- Snap reported record revenues in the fourth quarter
- The results pleased investors, with Snap shares surging more than 17 percent
- Although Snap's growth jumped, it's having trouble attracting users
- Snap has seen a number of top executives leave, including the January exit of its chief financial officer
Ailing Snap continues to lose money, but it's showing signs of making a comeback.
The social media company on Tuesday reported record revenue of $390 million in the fourth quarter, up 36 percent from a year ago. The company, which has never recorded a profit, reported a loss of nearly $192 million for the period, down from a loss of $350 million in the year-ago quarter.
Digital advertising revenue is rising, driving growth for the company as it develops new products for advertisers. Brands can now load product catalogs onto the app and add non-skippable commercials to Snap's premium content.
The results topped analyst forecasts, and Snap shares jumped more than 17 percent in after-hours trading.
The stronger report offers a much needed boost for Snap, which along with poor financial results has faced management turmoil. Most recently, Tim Stone, the high-powered former Amazon executive who took over as chief financial officer last May, departed suddenly after reportedly going behind Evan Spiegel's back to ask the board for a raise in pay.
While Snap announced that Lara Sweet, the chief accounting officer, would take over as interim CFO, Stone's exit has led to questions of stability at the tech company.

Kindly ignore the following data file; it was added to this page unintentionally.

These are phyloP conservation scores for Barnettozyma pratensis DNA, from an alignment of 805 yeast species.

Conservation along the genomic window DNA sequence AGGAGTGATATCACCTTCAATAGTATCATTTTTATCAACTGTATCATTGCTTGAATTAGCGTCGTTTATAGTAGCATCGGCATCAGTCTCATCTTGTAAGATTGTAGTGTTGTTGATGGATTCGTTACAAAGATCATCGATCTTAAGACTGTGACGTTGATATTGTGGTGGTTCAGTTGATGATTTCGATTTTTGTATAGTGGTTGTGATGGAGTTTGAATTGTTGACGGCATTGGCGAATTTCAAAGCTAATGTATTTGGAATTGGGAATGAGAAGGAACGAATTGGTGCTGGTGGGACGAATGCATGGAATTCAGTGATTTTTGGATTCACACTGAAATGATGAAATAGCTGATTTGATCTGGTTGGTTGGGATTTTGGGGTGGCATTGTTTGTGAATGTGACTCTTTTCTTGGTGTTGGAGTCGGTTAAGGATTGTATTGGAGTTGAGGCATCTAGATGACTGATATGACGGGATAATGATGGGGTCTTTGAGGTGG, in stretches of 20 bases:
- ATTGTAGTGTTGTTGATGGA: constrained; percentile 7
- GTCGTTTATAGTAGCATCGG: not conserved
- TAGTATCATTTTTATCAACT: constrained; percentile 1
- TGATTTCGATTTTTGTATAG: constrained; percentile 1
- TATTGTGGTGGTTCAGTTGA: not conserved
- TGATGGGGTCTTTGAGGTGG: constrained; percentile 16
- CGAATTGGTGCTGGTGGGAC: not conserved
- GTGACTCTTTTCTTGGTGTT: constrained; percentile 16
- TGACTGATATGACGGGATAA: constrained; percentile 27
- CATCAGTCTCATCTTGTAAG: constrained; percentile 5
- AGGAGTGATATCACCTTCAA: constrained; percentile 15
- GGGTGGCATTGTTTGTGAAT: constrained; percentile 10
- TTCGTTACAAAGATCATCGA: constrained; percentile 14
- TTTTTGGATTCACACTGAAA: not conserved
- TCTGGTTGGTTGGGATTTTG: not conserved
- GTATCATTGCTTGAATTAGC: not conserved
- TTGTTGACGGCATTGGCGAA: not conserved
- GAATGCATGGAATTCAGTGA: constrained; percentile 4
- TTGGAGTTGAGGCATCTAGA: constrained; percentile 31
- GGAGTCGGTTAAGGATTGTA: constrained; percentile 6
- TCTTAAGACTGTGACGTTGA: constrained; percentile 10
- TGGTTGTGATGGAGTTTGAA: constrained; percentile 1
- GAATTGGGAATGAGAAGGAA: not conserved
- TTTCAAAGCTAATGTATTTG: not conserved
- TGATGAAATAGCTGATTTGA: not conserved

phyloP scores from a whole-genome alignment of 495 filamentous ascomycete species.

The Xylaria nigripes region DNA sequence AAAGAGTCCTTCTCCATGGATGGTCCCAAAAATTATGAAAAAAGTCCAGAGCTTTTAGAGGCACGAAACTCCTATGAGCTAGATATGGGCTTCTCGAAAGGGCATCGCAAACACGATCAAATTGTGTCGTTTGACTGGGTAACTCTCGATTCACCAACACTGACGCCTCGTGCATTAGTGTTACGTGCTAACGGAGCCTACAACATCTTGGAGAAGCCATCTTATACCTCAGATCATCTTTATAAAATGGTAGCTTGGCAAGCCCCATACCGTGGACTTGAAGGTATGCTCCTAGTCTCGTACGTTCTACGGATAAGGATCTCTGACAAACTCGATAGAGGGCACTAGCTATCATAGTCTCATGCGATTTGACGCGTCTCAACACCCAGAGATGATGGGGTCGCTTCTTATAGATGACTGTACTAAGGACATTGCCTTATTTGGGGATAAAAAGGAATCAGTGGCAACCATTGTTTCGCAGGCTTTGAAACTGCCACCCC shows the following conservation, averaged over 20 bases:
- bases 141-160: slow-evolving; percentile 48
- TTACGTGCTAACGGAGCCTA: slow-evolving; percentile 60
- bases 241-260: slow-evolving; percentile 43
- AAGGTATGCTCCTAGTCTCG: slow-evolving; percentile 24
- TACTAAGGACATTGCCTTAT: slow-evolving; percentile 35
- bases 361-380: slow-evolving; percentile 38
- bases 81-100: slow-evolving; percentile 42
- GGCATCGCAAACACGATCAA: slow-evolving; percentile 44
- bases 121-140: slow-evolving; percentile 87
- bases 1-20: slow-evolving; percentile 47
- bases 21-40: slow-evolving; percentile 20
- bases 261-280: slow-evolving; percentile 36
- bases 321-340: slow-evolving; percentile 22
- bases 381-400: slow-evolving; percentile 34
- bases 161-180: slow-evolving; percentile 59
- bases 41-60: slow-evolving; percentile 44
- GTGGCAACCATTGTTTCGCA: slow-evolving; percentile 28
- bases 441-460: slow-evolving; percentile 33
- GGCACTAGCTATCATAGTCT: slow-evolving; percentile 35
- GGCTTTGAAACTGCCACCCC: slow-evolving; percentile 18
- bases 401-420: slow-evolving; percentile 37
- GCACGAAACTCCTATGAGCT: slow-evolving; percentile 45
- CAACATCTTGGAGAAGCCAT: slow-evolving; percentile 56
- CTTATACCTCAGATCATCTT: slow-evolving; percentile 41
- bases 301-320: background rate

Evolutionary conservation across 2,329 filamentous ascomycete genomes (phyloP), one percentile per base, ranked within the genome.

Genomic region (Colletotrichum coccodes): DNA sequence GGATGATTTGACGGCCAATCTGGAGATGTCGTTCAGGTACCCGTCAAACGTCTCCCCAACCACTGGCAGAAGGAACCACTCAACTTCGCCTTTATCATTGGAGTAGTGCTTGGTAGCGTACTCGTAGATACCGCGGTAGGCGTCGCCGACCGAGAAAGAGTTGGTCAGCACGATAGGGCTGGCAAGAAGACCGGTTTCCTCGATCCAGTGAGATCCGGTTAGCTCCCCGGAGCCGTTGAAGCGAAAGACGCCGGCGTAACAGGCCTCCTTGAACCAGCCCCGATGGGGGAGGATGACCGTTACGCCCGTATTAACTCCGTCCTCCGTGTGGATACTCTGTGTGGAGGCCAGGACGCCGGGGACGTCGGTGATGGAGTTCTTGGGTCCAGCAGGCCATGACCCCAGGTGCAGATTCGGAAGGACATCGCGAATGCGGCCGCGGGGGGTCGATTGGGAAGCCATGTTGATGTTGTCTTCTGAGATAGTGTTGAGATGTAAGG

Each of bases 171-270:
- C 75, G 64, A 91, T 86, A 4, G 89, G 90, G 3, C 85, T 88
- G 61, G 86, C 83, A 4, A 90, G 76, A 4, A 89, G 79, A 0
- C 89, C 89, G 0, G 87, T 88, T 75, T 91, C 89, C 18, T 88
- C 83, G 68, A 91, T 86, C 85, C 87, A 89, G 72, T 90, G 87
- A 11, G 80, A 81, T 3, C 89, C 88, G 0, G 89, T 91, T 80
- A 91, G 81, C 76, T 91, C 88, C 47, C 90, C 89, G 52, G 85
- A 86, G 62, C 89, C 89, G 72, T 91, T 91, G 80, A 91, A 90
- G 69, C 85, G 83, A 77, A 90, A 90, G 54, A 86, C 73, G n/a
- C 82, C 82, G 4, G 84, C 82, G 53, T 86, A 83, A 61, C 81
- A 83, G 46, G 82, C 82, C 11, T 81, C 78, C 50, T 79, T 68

Snap's star has fallen after being among the hottest tech initial public offerings of 2017. After first going public in March of that year, the social media company's stock hasnearly 60 percent to trade around $7 per share.
Stiff competition from Facebook and Google, which dominate the online advertising market, has squeezed Snap's ad revenues, while its user growth stalled amid the increasing popularity of Instagram Stories. Snap said Tuesday that it had 186 million daily active users, down from 187 million a year ago.
An unpopular redesign of the app last year and heavy investment in new products, including glasses for taking photos, also alienated both users and investors.
"We rushed our redesign, solving one problem but creating many others," CEO Evan Spiegel wrote in a lengthy memo to employees that was obtained by Cheddar last October.
Key challenges for Snap include adding more users, boosting ad revenue and reducing spending. That will require grabbing more of the ad market or increasing the number of ads on its app, Jonathan Kees of Summit Insights Group said in a research note.
"Snap has shown in the last few quarters that it can do that," added Ali Mogharabi, research analyst at Morningstar.